Effect of pulse separation between two sequential biphasic shocks given over different lead configurations on ventricular defibrillation efficacy.
BACKGROUND: Two sequential biphasic shocks delivered over separate lead configurations markedly improve defibrillation efficacy compared with a single shock alone. We investigated the effect of varying the intershock interval between sequential biphasic shocks on defibrillation. METHODS AND RESULTS: Defibrillation thresholds (DFTs) were obtained in six dogs for shock separations ranging from 0.2 to 125 msec. The first shock was given from a catheter electrode in the right ventricular apex to a patch on the left lateral thorax; the second was from a small patch on the left ventricular apex to a catheter electrode in the right ventricular outflow tract. When the interval between shocks was less than or equal to 10 msec or greater than or equal to 75 and less than or equal to 125 msec, the mean DFTs were less than that previously found for the first shock by itself (4.2 versus 7.4 J, p = 0.002). At a separation of 50 msec, however, there was a marked rise in the DFT to 27 J. The mean DFT for the second shock at a delay of 50 msec was not different from the mean DFT previously found for the second shock by itself (7.2 versus 7.0 J). These results were confirmed in another six dogs using defibrillation probability-of-success curves. In 12 other dogs, probability-of-success curves were generated for delays between shocks as a percentage of the activation interval during ventricular fibrillation. Minimum defibrillation energy requirements were at two separations, 0.2 msec and 90% of the activation interval. CONCLUSIONS: The optimal intershock interval between two sequential biphasic shocks is either less than or equal to 10 msec or greater than or equal to 75 and less than or equal to 125 msec. The marked rise in the DFT at a shock separation of 50 msec, requiring more energy than that for the first shock alone, suggests that the second shock at this time delay is likely to reinduce fibrillation after it is halted by the first shock until the second shock is strong enough to defibrillate independently of the first shock.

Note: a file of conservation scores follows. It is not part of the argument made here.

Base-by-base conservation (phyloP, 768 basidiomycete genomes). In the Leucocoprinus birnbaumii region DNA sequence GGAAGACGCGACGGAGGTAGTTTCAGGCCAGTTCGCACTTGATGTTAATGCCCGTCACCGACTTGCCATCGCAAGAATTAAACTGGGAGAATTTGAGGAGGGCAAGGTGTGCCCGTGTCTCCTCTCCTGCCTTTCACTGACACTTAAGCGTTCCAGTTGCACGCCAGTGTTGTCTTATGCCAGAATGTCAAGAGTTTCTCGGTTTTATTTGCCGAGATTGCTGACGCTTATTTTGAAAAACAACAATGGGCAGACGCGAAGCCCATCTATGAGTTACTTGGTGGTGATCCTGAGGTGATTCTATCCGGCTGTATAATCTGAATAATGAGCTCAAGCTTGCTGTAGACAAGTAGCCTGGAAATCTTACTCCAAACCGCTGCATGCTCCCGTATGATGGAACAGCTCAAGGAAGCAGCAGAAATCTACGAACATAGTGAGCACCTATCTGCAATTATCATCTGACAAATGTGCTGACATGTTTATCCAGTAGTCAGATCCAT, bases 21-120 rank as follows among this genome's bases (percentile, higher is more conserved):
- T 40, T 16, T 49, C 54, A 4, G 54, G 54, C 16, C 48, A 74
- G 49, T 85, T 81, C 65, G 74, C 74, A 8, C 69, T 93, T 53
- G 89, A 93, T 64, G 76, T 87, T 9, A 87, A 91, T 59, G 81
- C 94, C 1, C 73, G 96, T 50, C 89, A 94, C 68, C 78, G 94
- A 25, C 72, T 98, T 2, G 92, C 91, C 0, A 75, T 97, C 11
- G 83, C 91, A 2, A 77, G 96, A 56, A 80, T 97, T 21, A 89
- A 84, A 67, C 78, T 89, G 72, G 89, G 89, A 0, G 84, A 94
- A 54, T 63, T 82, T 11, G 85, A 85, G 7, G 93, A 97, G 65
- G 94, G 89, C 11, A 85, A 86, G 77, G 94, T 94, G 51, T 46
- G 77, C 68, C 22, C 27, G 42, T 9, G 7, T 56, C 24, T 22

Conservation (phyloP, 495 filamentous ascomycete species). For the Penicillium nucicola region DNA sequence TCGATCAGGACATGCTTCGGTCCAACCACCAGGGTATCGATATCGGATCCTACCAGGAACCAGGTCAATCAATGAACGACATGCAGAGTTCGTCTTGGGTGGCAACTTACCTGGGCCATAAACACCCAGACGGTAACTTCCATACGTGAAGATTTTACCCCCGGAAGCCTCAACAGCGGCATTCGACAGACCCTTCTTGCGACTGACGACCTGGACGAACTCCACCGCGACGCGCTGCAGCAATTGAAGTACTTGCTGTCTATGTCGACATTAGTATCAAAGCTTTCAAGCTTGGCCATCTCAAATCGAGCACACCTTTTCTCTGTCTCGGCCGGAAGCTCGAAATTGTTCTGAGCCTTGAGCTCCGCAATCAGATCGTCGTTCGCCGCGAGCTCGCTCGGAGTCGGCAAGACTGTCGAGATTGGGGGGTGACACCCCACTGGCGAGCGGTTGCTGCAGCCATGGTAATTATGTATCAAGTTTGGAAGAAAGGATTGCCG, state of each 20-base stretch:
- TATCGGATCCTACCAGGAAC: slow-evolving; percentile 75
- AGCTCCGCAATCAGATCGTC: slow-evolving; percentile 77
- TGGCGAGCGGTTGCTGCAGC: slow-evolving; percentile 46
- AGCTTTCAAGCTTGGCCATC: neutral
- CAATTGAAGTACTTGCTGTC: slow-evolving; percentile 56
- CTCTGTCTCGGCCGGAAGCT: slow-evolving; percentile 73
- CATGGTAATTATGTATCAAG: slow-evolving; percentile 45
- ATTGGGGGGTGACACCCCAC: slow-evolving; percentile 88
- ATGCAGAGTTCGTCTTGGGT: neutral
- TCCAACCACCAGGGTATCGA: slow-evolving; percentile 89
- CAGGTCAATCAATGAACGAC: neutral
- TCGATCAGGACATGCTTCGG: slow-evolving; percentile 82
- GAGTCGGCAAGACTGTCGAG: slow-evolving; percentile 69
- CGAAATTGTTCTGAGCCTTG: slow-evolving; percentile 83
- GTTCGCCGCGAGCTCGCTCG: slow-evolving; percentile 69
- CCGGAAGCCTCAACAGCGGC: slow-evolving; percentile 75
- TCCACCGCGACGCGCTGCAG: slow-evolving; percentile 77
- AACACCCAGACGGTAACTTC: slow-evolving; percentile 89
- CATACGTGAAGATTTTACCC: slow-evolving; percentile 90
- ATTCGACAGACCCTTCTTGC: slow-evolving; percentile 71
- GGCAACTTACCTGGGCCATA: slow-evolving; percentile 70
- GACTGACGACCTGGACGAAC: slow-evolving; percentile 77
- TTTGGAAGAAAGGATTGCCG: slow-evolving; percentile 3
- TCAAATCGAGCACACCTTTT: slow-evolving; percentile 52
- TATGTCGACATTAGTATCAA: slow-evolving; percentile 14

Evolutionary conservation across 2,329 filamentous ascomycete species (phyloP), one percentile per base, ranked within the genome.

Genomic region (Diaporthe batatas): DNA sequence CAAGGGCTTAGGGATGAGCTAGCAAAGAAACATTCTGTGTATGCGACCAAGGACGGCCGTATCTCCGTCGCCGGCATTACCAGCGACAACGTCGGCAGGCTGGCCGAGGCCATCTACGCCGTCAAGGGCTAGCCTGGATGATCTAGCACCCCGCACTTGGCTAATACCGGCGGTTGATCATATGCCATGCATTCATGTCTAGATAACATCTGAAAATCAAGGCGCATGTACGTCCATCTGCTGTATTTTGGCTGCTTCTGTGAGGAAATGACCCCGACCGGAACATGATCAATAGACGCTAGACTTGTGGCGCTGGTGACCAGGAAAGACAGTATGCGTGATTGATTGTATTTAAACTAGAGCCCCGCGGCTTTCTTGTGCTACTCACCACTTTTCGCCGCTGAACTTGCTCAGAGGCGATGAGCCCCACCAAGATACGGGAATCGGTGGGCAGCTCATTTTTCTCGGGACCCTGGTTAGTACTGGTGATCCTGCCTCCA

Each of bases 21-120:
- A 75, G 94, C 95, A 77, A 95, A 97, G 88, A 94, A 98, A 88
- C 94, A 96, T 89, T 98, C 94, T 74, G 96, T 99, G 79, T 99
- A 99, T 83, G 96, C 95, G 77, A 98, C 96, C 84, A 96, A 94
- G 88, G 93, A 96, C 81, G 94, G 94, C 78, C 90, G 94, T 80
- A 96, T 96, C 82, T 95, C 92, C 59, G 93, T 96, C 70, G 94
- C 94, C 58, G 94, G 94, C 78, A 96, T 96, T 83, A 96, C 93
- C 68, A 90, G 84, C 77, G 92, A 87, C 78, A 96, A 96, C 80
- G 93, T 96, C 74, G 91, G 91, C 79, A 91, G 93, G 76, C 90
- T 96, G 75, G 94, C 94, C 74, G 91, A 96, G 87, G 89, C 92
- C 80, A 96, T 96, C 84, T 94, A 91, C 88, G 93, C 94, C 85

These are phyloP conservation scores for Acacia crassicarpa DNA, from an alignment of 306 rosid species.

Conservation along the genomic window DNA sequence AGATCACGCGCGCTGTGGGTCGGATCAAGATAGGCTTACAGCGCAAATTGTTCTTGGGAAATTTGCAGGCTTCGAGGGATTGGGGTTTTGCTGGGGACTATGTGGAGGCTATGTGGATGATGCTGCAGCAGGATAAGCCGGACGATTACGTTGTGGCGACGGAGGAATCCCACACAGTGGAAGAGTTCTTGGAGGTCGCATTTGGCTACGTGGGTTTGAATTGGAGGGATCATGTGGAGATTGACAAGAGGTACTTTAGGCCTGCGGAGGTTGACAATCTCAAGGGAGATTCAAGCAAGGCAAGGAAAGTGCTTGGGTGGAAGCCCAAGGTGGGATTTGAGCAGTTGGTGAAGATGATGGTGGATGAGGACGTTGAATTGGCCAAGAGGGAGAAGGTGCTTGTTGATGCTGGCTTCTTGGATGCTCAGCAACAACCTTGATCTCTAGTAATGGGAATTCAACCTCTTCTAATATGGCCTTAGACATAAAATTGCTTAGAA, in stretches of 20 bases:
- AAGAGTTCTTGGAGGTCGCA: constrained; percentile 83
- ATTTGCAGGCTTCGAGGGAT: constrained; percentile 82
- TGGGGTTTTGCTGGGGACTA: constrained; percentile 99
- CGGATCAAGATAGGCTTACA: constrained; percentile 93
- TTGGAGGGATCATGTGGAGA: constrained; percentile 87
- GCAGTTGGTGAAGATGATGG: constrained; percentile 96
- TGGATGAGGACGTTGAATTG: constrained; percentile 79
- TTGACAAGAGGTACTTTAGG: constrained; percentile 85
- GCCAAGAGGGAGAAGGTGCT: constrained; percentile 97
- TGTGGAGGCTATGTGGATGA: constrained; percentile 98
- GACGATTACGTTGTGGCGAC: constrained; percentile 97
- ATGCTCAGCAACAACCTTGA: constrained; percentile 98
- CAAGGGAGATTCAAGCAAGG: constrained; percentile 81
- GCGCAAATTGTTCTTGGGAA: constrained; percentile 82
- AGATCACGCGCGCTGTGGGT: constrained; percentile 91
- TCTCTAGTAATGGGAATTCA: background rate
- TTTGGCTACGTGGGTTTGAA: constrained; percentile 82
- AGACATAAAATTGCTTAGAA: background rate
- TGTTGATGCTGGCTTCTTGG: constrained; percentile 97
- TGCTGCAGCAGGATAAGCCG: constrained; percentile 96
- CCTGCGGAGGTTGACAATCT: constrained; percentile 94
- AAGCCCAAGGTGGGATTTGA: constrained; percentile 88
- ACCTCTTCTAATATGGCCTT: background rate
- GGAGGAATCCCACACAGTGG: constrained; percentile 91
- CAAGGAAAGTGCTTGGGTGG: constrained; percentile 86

Johnson, EE; Alferness, CA; Wolf, PD; Smith, WM; Ideker, RE
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